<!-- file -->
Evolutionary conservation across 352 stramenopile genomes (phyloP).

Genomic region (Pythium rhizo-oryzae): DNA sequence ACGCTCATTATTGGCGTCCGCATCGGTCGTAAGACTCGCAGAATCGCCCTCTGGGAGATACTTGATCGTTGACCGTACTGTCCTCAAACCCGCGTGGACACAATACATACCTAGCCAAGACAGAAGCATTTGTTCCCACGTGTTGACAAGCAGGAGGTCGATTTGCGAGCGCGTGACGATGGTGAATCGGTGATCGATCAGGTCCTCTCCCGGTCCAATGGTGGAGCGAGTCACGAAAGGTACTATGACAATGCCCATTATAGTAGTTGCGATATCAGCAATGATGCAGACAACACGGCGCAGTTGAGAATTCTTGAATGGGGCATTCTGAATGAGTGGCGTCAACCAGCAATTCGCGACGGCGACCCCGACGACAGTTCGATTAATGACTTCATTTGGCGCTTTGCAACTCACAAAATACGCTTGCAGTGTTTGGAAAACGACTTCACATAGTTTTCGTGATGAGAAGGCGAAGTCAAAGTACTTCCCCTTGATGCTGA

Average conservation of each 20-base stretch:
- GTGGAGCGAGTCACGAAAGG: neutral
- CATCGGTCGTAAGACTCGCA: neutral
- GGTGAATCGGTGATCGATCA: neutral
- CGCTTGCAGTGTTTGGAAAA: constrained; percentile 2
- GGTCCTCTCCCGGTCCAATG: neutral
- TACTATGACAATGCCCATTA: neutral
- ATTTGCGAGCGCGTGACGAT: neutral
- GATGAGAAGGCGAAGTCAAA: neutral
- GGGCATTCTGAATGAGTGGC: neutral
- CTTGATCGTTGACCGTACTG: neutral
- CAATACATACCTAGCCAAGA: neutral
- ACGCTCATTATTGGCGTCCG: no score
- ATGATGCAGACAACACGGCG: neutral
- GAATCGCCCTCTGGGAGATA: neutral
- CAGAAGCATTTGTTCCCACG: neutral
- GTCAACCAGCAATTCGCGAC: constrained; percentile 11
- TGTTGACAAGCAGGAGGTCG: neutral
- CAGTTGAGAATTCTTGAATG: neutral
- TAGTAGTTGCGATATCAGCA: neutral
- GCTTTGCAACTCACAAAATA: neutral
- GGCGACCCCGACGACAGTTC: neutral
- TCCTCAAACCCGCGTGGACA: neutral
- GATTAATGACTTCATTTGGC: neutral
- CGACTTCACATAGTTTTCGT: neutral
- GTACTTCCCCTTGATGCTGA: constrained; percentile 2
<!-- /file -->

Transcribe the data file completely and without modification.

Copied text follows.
Evolutionary conservation across 352 stramenopile genomes (phyloP).

Genomic region (Pythium rhizo-oryzae): DNA sequence ACGCTCATTATTGGCGTCCGCATCGGTCGTAAGACTCGCAGAATCGCCCTCTGGGAGATACTTGATCGTTGACCGTACTGTCCTCAAACCCGCGTGGACACAATACATACCTAGCCAAGACAGAAGCATTTGTTCCCACGTGTTGACAAGCAGGAGGTCGATTTGCGAGCGCGTGACGATGGTGAATCGGTGATCGATCAGGTCCTCTCCCGGTCCAATGGTGGAGCGAGTCACGAAAGGTACTATGACAATGCCCATTATAGTAGTTGCGATATCAGCAATGATGCAGACAACACGGCGCAGTTGAGAATTCTTGAATGGGGCATTCTGAATGAGTGGCGTCAACCAGCAATTCGCGACGGCGACCCCGACGACAGTTCGATTAATGACTTCATTTGGCGCTTTGCAACTCACAAAATACGCTTGCAGTGTTTGGAAAACGACTTCACATAGTTTTCGTGATGAGAAGGCGAAGTCAAAGTACTTCCCCTTGATGCTGA

Average conservation of each 20-base stretch:
- GTGGAGCGAGTCACGAAAGG: neutral
- CATCGGTCGTAAGACTCGCA: neutral
- GGTGAATCGGTGATCGATCA: neutral
- CGCTTGCAGTGTTTGGAAAA: constrained; percentile 2
- GGTCCTCTCCCGGTCCAATG: neutral
- TACTATGACAATGCCCATTA: neutral
- ATTTGCGAGCGCGTGACGAT: neutral
- GATGAGAAGGCGAAGTCAAA: neutral
- GGGCATTCTGAATGAGTGGC: neutral
- CTTGATCGTTGACCGTACTG: neutral
- CAATACATACCTAGCCAAGA: neutral
- ACGCTCATTATTGGCGTCCG: no score
- ATGATGCAGACAACACGGCG: neutral
- GAATCGCCCTCTGGGAGATA: neutral
- CAGAAGCATTTGTTCCCACG: neutral
- GTCAACCAGCAATTCGCGAC: constrained; percentile 11
- TGTTGACAAGCAGGAGGTCG: neutral
- CAGTTGAGAATTCTTGAATG: neutral
- TAGTAGTTGCGATATCAGCA: neutral
- GCTTTGCAACTCACAAAATA: neutral
- GGCGACCCCGACGACAGTTC: neutral
- TCCTCAAACCCGCGTGGACA: neutral
- GATTAATGACTTCATTTGGC: neutral
- CGACTTCACATAGTTTTCGT: neutral
- GTACTTCCCCTTGATGCTGA: constrained; percentile 2